Degenerative myelopathy (DM) is a disorder of dogs characterized by progressive spinal cord disease. The first sign of a problem is often wobbly or weak rear legs, sometimes just scuffing of the rear toes or odd nail wear. Eventually, the rear legs lose all function, there can be loss of bowel and bladder control and the front legs can become weak. DM is not thought to be a painful process. Some breeds of dogs, such as German Shepherds and Corgis are genetically predisposed to this condition. The age at onset had been reported as 5-14 years.
DM interferes with communication of brain and limbs - the white matter of the spinal cord is affected, usually starting in the thoracic spinal cord region. These nerve fibers transmit movement information from the brain to the limbs and sensory information from the limbs to the brain.
A diagnosis is reached by a process of ruling out other diseases such as tumors of the spinal cord or intervertebral disc disease. Radiographs can reveal spinal structure and help exclude tumor or infection, but advanced imaging such as a myelogram or MRI may be needed for spinal cord structure.
There is no treatment to reverse DM, but by combining supportive measures, progression can be slowed and dogs can maintain a good quality of life. Modalities that we may include for a DM patient at APMC include:
Physical Rehabilitation Therapy (PRT):
Daily Home PRT: A 2006 study showed that dogs who received intensive daily therapy (short sessions, 3-5 times daily) lived 4 1/2 times longer than dogs that did not have therapy. The study also showed that dogs who received therapy remained able to walk on their own longer than dogs without therapy. The exercises described are simple activities that we can coach a client to perform at home. These include passive range of motion, massage, walking and other therapeutic exercises.
Office-based PRT: Including regular visits for PRT can complement the home therapy program by adjusting activities, adding assistive devices and using hydrotherapy. Walking in an underwater treadmill at least once weekly can benefit DM patients. The dog’s weight is partially supported by the buoyancy of the water, while the water resistance allows for strengthening and gait training.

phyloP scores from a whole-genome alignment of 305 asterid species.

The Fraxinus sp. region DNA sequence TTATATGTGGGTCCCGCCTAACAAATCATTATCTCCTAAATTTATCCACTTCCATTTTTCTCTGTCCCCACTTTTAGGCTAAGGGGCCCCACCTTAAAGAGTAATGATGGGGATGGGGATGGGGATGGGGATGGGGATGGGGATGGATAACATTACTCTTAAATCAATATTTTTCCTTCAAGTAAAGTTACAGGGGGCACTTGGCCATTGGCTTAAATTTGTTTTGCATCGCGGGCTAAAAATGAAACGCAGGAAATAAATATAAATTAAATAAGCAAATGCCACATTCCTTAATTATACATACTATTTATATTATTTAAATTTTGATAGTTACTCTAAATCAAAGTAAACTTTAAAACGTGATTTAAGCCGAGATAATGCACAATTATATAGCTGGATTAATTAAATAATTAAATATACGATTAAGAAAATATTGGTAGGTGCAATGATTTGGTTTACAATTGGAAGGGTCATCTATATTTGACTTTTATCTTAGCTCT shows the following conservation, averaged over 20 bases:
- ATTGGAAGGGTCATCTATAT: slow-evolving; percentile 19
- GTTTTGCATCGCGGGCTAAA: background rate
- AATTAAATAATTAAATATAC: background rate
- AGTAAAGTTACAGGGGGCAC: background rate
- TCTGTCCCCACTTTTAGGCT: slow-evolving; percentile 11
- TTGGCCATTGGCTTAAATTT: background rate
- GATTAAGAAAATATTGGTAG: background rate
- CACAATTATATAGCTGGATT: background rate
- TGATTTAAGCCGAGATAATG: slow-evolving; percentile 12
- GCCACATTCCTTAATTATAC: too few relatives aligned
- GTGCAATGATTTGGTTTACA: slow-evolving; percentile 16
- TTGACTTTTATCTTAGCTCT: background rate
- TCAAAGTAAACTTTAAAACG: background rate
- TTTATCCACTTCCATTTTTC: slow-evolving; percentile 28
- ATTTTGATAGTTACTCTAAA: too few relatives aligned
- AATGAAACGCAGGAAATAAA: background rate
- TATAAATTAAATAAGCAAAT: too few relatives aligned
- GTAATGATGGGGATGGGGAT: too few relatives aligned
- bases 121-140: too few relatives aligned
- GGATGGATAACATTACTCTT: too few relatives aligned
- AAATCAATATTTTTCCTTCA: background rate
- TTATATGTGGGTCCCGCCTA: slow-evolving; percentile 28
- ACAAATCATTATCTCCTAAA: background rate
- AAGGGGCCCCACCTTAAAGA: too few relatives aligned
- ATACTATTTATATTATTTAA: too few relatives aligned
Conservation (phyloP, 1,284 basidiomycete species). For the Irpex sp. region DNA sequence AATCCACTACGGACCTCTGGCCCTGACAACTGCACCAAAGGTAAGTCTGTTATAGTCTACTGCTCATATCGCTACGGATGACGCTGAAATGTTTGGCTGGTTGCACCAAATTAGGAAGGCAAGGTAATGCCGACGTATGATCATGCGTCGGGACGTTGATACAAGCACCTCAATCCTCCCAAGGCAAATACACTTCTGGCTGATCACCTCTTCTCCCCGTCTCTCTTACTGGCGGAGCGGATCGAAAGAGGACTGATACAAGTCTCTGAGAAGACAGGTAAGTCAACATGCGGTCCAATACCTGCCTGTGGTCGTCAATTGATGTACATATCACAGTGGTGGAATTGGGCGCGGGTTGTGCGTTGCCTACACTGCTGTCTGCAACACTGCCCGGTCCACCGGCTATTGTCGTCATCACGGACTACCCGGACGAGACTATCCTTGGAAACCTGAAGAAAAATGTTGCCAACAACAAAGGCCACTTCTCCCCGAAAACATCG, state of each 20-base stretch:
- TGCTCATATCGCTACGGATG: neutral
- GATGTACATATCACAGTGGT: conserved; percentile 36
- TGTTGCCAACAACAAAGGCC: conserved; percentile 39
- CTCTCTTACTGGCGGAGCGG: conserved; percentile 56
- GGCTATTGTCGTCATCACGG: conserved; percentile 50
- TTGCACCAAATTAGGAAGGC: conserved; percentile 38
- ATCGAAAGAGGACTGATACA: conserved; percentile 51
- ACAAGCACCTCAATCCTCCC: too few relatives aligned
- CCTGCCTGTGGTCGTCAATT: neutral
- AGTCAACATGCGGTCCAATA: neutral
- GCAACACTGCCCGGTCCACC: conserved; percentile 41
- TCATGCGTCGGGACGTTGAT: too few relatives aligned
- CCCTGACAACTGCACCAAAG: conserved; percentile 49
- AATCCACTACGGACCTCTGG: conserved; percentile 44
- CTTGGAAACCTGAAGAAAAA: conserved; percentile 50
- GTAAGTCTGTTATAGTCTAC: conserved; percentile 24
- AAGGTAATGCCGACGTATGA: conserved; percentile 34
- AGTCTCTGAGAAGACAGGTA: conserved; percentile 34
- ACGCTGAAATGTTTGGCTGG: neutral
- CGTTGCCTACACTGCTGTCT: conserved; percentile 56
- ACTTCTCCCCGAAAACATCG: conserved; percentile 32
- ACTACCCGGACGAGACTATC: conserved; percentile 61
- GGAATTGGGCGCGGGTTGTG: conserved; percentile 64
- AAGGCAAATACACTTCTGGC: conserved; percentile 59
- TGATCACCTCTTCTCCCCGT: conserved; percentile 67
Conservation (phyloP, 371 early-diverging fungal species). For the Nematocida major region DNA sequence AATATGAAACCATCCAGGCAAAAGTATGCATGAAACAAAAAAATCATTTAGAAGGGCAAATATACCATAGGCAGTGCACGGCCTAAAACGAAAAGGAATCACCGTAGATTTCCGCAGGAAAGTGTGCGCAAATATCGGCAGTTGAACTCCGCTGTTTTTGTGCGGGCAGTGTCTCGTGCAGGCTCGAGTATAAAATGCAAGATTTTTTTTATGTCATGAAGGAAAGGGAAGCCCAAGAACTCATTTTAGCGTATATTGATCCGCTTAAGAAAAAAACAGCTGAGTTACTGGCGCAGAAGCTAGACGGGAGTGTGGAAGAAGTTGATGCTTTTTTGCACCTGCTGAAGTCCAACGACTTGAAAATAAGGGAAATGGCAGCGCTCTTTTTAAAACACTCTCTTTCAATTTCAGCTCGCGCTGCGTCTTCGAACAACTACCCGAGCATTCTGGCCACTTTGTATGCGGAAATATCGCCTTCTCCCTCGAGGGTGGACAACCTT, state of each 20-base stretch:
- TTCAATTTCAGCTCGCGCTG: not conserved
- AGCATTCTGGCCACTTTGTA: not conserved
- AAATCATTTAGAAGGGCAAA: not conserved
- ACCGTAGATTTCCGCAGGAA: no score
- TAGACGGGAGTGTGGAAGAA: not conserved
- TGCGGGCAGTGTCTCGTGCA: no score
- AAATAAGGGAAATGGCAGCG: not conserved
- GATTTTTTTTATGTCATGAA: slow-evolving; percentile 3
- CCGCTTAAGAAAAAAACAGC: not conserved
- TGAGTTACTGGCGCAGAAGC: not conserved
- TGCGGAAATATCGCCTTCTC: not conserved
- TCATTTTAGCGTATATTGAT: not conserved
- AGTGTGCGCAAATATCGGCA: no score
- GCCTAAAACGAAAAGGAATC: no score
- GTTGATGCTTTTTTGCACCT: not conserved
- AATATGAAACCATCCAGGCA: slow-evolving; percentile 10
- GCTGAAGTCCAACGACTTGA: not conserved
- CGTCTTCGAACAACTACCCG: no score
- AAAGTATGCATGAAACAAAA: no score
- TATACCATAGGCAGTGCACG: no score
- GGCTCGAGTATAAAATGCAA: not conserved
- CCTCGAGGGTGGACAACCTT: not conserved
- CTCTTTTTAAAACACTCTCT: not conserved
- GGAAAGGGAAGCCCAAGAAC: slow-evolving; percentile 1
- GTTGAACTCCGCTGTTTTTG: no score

Traditional Chinese Veterinary Medicine:
While acupuncture has not been shown to directly inhibit DM disease, we incorporate acupuncture into a DM support plan to generally improve patient attittude, appetite, and pain management. Herbal therapy is often used for DM patient support, utilizing herbal formulas from Jing-tang pharmacy.
Two compounds, aminocaproic acid and acetylcysteine (an anti-oxidant) have been used to help slow the progression of DM. We work with West Labs pharmacy in Florida for these products.
Even though DM, itself, is not thought to be painful, we often explore pain medication trials. Spinal pain and arthritis in other areas of the body can be a significant limiting factor for a dog as they struggle to get up and around.Weight Control:
Maintaining an ideal body weight is extremely important. DM dogs are challenged enough without extra weight to haul around. PRT visits are a good time for weight check-ins and dietary coaching.
Home Environment Review:
Slippery surfaces must be covered to minimize slips and falls. Carpet runners or mats can help. Ramps and steps can be used to help a DM dog in and out of the car and onto furniture.
Harness/rear end support - the use of these can help caretakers help their dogs while minimizing their own personnal injury potential.
Boots - dog boots can help the patient gain traction on floors as well as prevent scuffed toes and nail wear.
Mobility Aids - includes braces to reduce paw knuckling and help with paw placement as well as carts to assist with mobility and encourage independence.
|Return to top of page|
|Patient Case Reports|